Many species in this genus are brightly-colored, providing good camouflage against the flowers on which they feed and lay eggs. A good number of the darker brown species in this genus have large pale patches that break up the moth's outline and resemble dappled areas of sunlight/shade.
The biology of the spinose flower moth is poorly understood, and its food source is unknown. It has not been actively sought in New York State, but habitat exists on Long Island. Additional surveys are needed to determine its status.
The status and trend for this species in New York State is unknown. However, the population at the dwarf pine plains on Long Island appears to be stable, since surveys conducted since 1997 have indicated little change in the number of moths captured.
The long-term trend for this species in New York State is unknown.
The threats to this species on Long Island are uncertain. It has been documented in the dwarf pine barrens of Long Island where fire is necessary to maintain the habitat type. However, the Spinose Flower Moth occurs in other habitats on Long Island, and thus it is not a barrens specialist. Elimination and fragmentation of habitat by commercial and residential development are the most significant threats to this species.
Areas where this species has been found need to be evaluated to avoid additional encroachment or fragmentation by development. In addition, minimizing lighting to maintain dark sky conditions would be beneficial.
The spinose flower moth is found in barren type habitats, but it is not considered a barrens species, since it is also found in other habitats (McGuinness 2006). It is often found in coastal areas with sandy substrates and is associated with grasslands and dunes.
This species is confined to Long Island, where it is found at two sites in Suffolk County.
Global distribution data for the spinose flower moth is known to be incomplete or has not been reviewed. However, the moth has been reported from Connecticut, Delaware, Florida, Maryland, Massachusetts, New York, and Rhode Island (Wagner et al. 2008, NatureServe 2010). Most colonies are along the coast (Wagner et al. 2008).
The spinose flower moth is various shades of brown with large pale patches. The wingspan is approximately 23-24 mm.
The adult stage is the best life stage for identification.
Eggs of moths in this genus develop quickly, and the larval stage is usually three to four weeks or less. Pupation occurs under the ground (Wagner et al. 2008).
Most moths in this genus have a specialized diet. For many Flower Moths, the host plant on which moths lay eggs and larvae feed is the only plant on which moths nectar. The food source of the spinose flower moth is not known, however, it is known to use plants in the genus Polygonella as host plants. In particular, across much of its northern range, it seems to use coastal jointweed (Polygonella articulata) as a host plant (Wagner et al. 2008).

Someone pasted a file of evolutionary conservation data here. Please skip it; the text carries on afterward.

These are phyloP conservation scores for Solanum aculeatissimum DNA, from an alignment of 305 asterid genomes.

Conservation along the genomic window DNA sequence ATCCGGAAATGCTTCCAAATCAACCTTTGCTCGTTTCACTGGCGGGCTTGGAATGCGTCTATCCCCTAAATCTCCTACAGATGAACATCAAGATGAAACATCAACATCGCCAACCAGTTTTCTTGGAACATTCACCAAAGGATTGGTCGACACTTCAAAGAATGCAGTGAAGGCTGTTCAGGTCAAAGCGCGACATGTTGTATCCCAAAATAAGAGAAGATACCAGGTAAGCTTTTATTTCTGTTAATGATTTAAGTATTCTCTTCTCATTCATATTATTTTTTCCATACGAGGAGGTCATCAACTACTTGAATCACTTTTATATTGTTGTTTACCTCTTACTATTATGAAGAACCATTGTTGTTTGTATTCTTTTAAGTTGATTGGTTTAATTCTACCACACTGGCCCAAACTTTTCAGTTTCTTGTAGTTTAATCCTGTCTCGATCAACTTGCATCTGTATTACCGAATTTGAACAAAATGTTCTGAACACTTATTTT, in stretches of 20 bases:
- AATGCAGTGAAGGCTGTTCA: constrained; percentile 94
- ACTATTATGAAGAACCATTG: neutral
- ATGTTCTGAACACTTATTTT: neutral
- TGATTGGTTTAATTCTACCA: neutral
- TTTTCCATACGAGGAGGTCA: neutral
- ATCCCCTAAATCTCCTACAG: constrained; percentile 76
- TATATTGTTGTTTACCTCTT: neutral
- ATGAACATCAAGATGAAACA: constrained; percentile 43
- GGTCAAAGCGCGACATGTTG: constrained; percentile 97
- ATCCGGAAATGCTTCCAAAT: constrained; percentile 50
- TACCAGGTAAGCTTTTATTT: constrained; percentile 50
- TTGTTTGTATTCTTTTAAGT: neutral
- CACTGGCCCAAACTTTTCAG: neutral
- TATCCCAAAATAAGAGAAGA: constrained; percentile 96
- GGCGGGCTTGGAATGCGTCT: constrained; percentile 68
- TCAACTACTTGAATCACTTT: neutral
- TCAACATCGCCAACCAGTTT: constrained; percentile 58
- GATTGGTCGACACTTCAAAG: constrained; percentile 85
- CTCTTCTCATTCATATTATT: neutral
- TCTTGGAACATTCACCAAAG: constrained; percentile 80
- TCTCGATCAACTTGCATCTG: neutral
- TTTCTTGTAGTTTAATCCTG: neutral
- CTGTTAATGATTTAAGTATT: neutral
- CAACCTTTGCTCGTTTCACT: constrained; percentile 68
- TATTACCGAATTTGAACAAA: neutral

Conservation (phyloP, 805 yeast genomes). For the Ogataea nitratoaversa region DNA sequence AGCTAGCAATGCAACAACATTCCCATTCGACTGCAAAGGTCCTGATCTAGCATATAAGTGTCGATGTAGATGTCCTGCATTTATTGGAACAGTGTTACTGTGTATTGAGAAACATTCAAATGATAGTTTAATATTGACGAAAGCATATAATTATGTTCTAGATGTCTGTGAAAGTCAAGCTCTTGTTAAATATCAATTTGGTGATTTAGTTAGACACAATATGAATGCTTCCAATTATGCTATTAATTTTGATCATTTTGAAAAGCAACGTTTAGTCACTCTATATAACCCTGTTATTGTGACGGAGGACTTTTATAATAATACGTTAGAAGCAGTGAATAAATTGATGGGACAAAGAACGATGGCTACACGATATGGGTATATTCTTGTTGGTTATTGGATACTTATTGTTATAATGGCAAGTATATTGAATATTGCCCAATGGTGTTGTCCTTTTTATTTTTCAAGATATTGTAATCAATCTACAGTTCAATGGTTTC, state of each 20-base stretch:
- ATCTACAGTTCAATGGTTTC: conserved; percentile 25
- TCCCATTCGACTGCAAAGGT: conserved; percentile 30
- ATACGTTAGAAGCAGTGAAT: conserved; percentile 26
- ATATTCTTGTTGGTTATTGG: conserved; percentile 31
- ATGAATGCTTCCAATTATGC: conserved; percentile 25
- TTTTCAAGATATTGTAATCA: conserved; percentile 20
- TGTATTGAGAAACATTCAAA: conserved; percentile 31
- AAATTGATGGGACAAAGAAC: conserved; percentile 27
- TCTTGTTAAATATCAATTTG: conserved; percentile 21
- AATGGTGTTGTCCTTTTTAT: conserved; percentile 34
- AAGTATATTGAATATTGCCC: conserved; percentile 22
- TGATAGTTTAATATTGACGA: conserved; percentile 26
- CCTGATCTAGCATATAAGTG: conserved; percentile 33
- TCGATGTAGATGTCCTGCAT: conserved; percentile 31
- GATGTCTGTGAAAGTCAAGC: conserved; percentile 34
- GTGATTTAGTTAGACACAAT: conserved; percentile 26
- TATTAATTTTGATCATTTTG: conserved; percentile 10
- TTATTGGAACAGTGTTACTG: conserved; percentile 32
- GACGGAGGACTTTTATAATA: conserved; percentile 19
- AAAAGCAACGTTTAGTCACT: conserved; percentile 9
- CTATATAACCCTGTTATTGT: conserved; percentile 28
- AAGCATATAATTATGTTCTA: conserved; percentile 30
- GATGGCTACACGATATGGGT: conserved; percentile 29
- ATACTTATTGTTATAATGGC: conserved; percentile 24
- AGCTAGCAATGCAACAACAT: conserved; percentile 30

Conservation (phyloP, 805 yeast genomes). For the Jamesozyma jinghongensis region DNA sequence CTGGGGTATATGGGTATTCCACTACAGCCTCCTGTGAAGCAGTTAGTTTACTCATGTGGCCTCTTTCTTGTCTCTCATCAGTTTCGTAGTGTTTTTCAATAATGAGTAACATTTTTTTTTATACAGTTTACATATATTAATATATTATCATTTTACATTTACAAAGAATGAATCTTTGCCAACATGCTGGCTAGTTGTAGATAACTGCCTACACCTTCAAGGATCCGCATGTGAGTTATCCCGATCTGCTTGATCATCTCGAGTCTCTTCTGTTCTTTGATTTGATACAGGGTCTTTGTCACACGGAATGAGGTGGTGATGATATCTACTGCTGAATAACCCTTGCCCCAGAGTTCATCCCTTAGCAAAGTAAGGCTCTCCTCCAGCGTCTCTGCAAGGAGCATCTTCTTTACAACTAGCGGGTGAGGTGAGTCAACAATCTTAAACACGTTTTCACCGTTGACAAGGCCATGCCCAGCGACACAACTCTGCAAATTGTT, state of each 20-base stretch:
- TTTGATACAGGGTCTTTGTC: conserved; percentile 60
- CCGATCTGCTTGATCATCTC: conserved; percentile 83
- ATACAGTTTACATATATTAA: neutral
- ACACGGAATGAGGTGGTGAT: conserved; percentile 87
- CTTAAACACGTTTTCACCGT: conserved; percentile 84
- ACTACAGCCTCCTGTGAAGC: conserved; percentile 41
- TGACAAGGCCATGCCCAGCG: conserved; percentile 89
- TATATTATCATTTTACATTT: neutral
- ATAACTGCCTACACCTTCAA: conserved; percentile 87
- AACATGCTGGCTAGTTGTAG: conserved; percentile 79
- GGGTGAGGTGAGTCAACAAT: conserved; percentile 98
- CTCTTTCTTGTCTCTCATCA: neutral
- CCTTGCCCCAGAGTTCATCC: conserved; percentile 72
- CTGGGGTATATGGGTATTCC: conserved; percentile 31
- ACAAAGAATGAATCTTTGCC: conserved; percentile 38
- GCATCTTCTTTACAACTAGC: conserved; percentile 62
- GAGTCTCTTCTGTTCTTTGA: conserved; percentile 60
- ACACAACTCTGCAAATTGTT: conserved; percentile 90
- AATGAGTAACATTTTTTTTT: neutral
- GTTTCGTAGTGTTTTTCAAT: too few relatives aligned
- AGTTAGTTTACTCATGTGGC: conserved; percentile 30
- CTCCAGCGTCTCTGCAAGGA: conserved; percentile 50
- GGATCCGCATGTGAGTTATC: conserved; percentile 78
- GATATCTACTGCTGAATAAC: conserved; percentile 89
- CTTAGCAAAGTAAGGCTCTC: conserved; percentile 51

The best time to see spinose flower moths is during their flight season. In New York, the moths have been documented to fly in early-mid September.
The time of year you would expect to find Spinose Flower Moth present and reproducing in New York.
Spinose Flower Moth
Schinia spinosae (Guenée, 1852)
Forbes (1954) called this species Eupanychis spinosae.
Forbes, William T. M. 1954. Lepidoptera of New York and neighboring states part III. Cornell University Experiment Station Memoir 329.
Hardwick, D. F. 1996. A monograph of the New World Heliothentinae (Lepidoptera: Noctuidae). Centre for Land and Biological Resources Research, Agriculture Canada, Ottawa Canada. 281 pp., 24 color plates.
McGuinness, Hugh. 2006. Overview of the 2005 Dwarf Pine Plains data.
NatureServe. 2010. NatureServe Explorer: An online encyclopedia of life [web application]. Version 7.1. NatureServe, Arlington, Virginia. Available http://www.natureserve.org/explorer. (Data last updated August 2010)
New York Natural Heritage Program. 2019. New York Natural Heritage Program Databases. Albany, NY.
North American Moth Photographers Group at the Mississippi Entomological Museum. No date. Mississippi State University, Mississippi. http://mothphotographersgroup.msstate.edu/MainMenu.shtml
Schweitzer, Dale F. 1998. Rare, potentially rare, and historic macrolepidoptera for Long Island, New York: A suggested inventory list.
Wagner, D. L., D. F. Schweitzer, J. B. Sullivan, and R. C. Reardon. 2008. Owlet Caterpillars of Eastern North America (Lepidoptera: Noctudiae)
This guide was authored by: Andrea Chaloux
Information for this guide was last updated on: March 7, 2012
Please cite this page as:
New York Natural Heritage Program. 2019. Online Conservation Guide for Schinia spinosae. Available from: https://guides.nynhp.org/spinose-flower-moth/. Accessed January 18, 2019.